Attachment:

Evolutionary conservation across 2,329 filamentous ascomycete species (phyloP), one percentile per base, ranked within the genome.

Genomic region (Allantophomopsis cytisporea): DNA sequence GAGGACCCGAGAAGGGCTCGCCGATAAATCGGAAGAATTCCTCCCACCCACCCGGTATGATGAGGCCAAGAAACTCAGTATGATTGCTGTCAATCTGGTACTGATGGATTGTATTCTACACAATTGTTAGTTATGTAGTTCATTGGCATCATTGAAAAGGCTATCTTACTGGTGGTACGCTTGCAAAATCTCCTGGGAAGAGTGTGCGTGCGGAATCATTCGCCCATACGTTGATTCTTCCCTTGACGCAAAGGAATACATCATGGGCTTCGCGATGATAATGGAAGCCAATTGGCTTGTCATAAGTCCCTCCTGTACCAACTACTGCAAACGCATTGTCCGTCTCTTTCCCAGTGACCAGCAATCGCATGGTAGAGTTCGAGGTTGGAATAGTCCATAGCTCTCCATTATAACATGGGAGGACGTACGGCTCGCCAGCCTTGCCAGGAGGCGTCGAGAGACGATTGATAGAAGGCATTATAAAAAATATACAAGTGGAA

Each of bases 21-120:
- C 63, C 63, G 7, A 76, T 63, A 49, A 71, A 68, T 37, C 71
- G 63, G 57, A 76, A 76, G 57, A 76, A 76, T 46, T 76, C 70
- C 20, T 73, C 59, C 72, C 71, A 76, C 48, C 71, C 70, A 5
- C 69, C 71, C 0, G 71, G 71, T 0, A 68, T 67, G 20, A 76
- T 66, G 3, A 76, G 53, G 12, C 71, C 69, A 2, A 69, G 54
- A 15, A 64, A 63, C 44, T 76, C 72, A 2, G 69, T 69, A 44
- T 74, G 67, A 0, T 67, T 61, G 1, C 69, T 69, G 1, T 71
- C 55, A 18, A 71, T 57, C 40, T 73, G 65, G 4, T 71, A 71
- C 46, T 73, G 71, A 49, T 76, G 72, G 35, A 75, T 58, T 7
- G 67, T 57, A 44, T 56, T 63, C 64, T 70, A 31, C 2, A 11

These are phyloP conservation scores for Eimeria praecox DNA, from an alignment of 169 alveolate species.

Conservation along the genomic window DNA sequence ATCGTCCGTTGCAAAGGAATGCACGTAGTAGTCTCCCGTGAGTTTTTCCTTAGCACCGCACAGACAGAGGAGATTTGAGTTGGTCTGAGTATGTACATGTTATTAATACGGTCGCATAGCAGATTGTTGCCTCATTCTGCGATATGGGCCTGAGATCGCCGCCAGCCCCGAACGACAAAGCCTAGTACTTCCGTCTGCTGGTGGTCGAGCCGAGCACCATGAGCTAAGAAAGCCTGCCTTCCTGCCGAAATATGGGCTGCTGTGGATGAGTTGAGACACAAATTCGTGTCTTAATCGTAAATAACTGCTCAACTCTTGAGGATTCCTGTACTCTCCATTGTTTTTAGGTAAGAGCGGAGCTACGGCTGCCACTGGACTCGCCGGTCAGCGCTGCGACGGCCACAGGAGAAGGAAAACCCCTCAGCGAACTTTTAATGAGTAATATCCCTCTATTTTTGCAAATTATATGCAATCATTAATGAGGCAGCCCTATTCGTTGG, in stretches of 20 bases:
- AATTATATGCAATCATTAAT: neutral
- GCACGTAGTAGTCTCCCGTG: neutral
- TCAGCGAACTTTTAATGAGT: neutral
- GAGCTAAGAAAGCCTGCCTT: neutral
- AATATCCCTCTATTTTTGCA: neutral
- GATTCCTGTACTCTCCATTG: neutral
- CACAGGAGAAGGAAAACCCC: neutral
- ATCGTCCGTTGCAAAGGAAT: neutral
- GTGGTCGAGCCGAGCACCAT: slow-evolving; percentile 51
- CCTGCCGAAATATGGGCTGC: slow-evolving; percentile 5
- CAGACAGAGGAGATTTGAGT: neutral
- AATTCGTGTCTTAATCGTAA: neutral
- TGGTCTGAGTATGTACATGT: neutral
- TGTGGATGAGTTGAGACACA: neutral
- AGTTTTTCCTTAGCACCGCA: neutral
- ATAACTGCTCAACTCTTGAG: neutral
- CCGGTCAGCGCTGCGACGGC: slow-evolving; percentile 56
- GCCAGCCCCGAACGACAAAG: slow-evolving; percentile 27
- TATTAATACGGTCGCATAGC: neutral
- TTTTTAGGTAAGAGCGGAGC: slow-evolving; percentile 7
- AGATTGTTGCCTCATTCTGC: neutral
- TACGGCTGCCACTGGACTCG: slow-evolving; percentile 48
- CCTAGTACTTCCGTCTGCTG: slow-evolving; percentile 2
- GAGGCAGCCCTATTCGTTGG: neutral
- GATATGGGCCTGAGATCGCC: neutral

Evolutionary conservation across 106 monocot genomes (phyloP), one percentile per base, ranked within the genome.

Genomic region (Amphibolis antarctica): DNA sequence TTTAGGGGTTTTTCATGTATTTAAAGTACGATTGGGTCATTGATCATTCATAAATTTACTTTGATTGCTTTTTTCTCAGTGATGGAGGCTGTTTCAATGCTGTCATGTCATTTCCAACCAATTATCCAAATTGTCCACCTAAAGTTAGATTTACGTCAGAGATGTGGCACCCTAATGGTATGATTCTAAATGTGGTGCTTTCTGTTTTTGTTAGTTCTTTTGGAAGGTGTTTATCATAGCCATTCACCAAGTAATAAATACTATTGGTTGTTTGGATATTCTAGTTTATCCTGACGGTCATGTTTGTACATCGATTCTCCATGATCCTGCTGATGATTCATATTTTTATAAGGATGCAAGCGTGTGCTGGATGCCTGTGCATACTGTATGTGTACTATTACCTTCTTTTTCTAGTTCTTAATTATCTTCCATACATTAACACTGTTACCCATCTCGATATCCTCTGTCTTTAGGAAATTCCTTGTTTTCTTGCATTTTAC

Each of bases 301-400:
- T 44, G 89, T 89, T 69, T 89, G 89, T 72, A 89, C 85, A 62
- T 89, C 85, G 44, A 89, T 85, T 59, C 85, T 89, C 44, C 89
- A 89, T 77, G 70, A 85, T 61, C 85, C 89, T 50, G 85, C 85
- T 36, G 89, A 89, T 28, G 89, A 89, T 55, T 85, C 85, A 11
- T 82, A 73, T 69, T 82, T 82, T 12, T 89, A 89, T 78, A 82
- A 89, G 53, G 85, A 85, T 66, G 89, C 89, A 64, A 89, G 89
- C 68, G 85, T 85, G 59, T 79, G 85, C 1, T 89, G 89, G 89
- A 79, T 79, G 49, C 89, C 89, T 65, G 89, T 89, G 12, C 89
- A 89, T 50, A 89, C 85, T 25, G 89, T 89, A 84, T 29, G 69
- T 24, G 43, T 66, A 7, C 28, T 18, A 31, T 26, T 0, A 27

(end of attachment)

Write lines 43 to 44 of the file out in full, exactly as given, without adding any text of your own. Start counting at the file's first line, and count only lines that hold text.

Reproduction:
Each of bases 301-400:
- T 44, G 89, T 89, T 69, T 89, G 89, T 72, A 89, C 85, A 62